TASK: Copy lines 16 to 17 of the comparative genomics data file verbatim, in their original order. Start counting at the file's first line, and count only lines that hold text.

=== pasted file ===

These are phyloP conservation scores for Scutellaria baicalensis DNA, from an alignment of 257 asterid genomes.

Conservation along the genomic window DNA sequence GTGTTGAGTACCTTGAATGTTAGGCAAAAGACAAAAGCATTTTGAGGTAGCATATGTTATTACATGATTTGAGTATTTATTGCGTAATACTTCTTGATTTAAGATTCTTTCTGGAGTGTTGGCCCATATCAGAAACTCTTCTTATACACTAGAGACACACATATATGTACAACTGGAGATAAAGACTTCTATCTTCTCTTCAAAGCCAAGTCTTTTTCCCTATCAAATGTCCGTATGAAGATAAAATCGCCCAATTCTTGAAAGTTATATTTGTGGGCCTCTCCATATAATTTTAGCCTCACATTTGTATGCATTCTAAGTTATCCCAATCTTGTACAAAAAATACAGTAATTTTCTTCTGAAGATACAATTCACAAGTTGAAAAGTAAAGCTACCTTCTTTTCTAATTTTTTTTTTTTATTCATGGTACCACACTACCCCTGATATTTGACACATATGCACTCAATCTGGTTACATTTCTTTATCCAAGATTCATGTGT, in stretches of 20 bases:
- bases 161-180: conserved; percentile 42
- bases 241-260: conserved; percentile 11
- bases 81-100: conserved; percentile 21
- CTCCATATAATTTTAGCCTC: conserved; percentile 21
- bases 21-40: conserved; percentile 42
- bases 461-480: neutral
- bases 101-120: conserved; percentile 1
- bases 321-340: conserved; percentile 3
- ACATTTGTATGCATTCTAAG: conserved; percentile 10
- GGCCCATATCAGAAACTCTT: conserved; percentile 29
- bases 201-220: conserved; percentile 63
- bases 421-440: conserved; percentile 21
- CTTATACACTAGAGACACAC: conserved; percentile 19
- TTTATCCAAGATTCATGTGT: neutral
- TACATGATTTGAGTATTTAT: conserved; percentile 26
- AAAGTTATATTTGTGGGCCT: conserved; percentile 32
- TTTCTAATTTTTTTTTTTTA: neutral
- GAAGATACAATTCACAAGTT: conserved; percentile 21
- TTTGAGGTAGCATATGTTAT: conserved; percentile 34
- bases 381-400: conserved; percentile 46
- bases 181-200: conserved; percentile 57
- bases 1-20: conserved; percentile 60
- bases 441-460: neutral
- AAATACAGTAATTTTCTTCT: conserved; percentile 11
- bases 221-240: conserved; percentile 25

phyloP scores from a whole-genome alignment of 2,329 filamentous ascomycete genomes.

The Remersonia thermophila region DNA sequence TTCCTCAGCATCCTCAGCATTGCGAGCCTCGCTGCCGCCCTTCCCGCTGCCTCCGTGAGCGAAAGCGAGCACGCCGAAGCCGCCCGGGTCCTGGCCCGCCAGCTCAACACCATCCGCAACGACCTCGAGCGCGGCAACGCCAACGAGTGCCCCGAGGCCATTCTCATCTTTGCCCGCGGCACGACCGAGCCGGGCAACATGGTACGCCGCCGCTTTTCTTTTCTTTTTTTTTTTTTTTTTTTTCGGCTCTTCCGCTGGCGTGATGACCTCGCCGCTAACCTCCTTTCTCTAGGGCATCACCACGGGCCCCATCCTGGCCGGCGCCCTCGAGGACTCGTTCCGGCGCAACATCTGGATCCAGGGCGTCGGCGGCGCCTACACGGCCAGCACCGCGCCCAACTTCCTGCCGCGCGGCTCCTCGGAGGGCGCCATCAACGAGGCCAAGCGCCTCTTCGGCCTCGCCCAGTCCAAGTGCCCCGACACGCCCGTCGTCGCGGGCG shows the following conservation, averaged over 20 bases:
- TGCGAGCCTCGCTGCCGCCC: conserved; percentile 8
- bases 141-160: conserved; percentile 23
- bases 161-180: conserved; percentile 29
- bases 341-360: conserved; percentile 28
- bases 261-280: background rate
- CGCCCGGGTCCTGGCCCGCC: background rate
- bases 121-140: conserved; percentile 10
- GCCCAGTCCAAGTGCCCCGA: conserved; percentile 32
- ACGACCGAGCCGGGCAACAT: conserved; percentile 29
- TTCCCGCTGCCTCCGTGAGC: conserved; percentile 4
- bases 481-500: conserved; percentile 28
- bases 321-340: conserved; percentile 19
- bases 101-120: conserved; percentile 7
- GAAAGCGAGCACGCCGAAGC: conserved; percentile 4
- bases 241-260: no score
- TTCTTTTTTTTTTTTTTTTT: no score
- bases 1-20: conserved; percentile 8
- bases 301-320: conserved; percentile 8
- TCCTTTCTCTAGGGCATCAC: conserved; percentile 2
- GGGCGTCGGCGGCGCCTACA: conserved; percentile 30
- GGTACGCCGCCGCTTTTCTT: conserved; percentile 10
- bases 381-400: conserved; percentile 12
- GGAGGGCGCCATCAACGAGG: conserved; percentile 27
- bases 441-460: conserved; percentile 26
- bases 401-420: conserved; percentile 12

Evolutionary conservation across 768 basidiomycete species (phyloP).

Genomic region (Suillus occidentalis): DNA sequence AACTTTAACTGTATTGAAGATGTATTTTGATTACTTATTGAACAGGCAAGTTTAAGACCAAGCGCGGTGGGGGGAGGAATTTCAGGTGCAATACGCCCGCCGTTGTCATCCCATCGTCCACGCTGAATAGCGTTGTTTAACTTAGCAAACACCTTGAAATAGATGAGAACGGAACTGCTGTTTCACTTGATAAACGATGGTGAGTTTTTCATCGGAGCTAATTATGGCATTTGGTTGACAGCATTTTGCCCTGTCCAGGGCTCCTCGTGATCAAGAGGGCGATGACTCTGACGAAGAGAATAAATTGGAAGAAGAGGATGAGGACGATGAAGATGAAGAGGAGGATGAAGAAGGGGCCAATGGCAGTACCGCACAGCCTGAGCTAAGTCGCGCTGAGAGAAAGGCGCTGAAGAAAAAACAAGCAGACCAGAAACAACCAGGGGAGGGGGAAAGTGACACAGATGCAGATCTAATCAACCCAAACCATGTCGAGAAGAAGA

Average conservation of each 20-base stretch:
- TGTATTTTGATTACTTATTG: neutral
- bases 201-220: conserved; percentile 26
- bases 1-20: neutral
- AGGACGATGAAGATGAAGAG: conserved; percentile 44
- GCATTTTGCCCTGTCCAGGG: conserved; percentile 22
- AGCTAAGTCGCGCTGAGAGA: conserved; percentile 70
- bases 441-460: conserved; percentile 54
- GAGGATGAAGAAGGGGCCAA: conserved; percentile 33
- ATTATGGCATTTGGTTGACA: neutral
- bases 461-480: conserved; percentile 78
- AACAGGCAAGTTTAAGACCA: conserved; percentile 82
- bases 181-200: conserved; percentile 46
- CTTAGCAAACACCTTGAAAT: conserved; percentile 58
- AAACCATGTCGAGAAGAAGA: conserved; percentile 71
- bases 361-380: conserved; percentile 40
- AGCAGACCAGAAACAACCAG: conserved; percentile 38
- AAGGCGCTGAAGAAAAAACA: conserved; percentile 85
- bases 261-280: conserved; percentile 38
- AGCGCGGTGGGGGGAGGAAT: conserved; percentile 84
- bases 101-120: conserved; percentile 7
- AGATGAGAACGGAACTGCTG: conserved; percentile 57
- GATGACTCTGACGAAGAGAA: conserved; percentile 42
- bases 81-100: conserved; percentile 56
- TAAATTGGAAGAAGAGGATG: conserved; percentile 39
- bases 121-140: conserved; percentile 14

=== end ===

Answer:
- TTTATCCAAGATTCATGTGT: neutral
- TACATGATTTGAGTATTTAT: conserved; percentile 26